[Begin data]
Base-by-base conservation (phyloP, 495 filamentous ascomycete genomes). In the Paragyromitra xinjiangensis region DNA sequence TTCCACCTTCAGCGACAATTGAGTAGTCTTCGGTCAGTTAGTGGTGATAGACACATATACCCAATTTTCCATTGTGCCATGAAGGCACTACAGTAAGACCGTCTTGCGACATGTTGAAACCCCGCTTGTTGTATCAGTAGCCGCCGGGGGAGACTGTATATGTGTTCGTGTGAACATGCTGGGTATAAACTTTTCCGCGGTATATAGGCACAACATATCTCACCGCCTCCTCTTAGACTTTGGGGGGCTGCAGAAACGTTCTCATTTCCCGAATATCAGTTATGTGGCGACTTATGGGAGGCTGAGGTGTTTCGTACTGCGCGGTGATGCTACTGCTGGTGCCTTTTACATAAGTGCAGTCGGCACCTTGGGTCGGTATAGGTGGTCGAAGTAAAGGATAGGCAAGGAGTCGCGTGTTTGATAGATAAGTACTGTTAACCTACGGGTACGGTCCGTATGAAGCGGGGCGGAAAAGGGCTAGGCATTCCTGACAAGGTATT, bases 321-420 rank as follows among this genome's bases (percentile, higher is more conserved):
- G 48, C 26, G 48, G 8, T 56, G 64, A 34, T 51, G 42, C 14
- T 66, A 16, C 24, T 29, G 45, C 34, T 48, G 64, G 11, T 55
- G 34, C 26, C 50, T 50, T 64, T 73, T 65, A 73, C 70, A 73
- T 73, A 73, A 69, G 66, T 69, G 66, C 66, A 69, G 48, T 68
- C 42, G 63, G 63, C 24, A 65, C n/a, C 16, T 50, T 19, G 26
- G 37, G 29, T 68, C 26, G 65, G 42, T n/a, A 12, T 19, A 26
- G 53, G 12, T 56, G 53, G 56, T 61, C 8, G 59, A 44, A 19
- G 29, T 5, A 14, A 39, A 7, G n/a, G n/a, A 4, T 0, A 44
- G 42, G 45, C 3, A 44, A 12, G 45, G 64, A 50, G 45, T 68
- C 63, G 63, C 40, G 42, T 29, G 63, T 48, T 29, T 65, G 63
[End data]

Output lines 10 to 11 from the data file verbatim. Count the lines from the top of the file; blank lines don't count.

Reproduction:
- G 42, G 45, C 3, A 44, A 12, G 45, G 64, A 50, G 45, T 68
- C 63, G 63, C 40, G 42, T 29, G 63, T 48, T 29, T 65, G 63